swap to a sparse file

Lorenzo Salvadore phascolarctos at protonmail.ch
Thu Oct 11 07:47:29 UTC 2018

> On Thu, 11 Oct 2018 08:47:05 +0700, Victor Sudakov wrote:
> > I've inherited a swapless FreeBSD 11.2 host with no unused disk space.
> > I would like to add some swap to be on the safe side: in case there is
> > a memory leak etc.
> > On the other hand, I don't like to waste several gigabytes on a
> > precious SSD because perhaps the system will never need this swap
> > space anyway.
> Exactly my thoughts. :-)
> > The FreeBSD Handbook prescribes creating a swap file with "dd if=/dev/zero ..."
> > which would waste the space.
> A regular file as swap space also places additional
> load into the virtual file system, whereas one of the
> key advantages of a swap partition is that no file
> access (through a filesystem) has to take place.
> > Is there any good reason I can't just "truncate -s2G /swap0" and
> > make the swap a sparse file?
> I'm using a "pseudo-file" approach which hasn't shown any
> problems so far. I'm using dd, but no actual disk space
> will be allocated for the target file. That file then is
> used like a regular swap partition via mdconfig's virtual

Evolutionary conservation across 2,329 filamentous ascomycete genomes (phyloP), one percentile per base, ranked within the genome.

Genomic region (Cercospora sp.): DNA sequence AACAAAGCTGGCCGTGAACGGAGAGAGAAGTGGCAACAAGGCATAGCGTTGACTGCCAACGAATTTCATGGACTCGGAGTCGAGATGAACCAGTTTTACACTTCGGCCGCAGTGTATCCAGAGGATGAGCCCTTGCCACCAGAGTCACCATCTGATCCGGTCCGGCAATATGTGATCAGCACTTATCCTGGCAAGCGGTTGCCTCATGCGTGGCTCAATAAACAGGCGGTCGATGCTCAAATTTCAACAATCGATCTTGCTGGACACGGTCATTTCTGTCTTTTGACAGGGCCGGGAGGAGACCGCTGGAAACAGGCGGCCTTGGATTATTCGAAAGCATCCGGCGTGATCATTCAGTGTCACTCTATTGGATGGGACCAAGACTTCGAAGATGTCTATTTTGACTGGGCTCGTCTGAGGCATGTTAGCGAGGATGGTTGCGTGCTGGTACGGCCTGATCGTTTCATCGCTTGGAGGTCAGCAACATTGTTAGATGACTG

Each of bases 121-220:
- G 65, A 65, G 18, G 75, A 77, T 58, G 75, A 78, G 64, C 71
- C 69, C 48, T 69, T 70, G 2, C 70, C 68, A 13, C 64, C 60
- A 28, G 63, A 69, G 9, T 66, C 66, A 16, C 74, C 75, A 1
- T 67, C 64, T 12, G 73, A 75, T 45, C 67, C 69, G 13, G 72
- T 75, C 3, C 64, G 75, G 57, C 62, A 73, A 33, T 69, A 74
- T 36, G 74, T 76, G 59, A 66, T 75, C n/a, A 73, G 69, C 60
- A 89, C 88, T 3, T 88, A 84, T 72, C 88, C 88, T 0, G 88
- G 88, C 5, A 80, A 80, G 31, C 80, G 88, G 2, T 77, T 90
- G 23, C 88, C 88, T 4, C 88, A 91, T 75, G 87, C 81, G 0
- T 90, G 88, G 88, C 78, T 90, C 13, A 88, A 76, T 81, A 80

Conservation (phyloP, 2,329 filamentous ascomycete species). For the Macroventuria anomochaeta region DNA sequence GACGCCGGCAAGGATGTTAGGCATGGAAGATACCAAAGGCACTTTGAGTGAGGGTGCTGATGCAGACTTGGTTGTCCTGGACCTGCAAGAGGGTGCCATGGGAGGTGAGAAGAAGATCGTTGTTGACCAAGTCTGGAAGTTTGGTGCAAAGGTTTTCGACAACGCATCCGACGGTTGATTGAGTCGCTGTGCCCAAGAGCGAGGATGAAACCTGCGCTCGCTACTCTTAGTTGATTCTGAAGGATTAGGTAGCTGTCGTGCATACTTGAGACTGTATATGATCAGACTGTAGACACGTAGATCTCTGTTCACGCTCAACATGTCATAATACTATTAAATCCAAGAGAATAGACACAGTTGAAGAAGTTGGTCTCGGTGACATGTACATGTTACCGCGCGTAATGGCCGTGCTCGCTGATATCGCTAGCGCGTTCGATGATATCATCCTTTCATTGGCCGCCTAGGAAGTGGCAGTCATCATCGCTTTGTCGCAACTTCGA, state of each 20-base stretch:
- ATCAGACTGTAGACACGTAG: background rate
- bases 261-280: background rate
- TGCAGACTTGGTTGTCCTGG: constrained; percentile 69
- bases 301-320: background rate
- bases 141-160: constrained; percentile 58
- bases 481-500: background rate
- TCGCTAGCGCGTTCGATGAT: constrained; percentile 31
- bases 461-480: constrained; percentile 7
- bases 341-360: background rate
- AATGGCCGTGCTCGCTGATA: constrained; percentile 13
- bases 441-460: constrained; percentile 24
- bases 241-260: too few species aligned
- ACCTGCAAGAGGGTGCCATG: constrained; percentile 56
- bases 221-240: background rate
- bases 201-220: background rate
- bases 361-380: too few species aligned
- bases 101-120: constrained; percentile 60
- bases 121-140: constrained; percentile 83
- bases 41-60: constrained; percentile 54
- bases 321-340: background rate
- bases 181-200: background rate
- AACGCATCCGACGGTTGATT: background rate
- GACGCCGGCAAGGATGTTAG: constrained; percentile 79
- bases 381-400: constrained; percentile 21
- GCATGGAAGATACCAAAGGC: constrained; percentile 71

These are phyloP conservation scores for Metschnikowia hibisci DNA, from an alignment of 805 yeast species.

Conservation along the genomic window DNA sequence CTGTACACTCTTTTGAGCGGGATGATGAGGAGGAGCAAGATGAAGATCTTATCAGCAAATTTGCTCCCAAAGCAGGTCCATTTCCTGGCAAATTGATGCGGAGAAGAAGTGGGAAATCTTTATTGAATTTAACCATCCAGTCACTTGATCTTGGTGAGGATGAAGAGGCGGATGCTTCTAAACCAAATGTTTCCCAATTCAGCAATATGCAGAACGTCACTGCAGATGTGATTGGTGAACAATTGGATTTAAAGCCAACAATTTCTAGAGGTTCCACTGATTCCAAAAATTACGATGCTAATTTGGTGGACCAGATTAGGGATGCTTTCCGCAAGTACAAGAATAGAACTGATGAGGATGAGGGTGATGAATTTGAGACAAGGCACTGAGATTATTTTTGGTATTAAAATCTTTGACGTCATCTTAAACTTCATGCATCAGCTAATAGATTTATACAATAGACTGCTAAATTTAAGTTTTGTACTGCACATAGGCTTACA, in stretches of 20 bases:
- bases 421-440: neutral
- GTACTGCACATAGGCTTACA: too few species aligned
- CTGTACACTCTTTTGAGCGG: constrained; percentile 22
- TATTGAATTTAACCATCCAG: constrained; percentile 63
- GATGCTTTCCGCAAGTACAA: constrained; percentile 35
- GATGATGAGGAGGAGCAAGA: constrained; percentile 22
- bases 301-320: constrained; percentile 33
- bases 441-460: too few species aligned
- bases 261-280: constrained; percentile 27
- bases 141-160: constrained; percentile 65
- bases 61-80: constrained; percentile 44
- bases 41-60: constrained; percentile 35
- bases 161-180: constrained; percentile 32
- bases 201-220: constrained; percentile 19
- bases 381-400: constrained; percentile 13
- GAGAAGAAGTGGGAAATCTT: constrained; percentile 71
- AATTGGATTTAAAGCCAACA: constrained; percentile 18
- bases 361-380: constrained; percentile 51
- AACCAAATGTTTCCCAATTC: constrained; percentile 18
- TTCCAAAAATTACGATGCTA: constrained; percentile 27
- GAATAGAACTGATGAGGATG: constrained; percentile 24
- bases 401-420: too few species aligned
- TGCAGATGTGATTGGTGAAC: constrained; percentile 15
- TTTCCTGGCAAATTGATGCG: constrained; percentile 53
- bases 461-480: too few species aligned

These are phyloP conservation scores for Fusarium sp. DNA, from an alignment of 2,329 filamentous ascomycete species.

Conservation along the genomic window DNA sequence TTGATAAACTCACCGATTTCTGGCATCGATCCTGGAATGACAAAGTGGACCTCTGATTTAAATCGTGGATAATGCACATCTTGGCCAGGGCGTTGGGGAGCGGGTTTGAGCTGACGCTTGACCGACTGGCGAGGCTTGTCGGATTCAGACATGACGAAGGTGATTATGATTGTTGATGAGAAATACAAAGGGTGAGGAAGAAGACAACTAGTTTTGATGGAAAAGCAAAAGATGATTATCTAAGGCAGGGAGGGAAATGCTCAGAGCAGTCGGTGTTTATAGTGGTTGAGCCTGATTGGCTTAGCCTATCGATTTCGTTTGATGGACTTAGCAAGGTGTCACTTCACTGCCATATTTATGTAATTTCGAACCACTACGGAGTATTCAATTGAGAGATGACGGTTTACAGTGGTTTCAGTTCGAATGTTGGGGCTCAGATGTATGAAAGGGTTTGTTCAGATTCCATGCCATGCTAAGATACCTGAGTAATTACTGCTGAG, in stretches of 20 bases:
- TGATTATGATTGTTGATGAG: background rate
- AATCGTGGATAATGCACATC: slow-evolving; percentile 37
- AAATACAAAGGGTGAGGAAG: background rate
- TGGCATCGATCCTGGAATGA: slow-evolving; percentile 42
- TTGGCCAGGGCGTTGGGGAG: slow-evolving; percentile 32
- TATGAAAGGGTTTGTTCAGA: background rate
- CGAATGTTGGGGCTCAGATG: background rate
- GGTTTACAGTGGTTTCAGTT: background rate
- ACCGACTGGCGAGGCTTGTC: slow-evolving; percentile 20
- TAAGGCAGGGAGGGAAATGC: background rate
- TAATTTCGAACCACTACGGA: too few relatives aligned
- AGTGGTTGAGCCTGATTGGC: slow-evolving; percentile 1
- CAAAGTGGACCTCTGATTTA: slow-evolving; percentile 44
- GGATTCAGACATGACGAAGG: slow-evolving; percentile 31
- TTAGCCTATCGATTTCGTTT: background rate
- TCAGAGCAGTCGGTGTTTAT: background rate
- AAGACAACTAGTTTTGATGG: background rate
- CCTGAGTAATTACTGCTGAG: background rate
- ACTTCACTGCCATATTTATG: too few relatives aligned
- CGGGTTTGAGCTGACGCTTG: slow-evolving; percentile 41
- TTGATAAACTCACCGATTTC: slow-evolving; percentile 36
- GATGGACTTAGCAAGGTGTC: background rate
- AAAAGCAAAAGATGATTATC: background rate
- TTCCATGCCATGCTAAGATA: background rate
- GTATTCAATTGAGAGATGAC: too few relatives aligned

> node facility, and also deleted.
> Sure, it probably isn't the ideal solution, but it works.
> Maybe you can use this for further inspiration?
> In /etc/rc.local:
> SWAP="/swap0"
> /bin/rm -f $SWAP
> /bin/dd if=/dev/zero of=$SWAP bs=16m seek=500 count=0
> /sbin/mdconfig -a -t vnode -u 0 -f $SWAP || /bin/sh
> /bin/chflags nodump $SWAP
> /bin/rm $SWAP
> /sbin/swapctl -a /dev/md0
> echo -n " swap"
> In /etc/rc.shutdown.local:
> /sbin/swapctl -d /dev/md0 > /dev/null 2>&1
> /sbin/mdconfig -d -u 0
> echo -n " swap"

Another solution if you have a zfs filesystem is to create a new
filesystem for swap that would contain only a swapfile. That way
the dedicated filesystem would use space only when needed and
shrink when unneeded, but you could also set a minimal amount
of space and a maximal amount.

I do not know what is your exact situation with this host you
inherited, but maybe it would not be a bad idea to just reinstall
a brand new FreeBSD on it with the partitioning scheme you want
(of course, you might need to backup something).

Lorenzo Salvadore.

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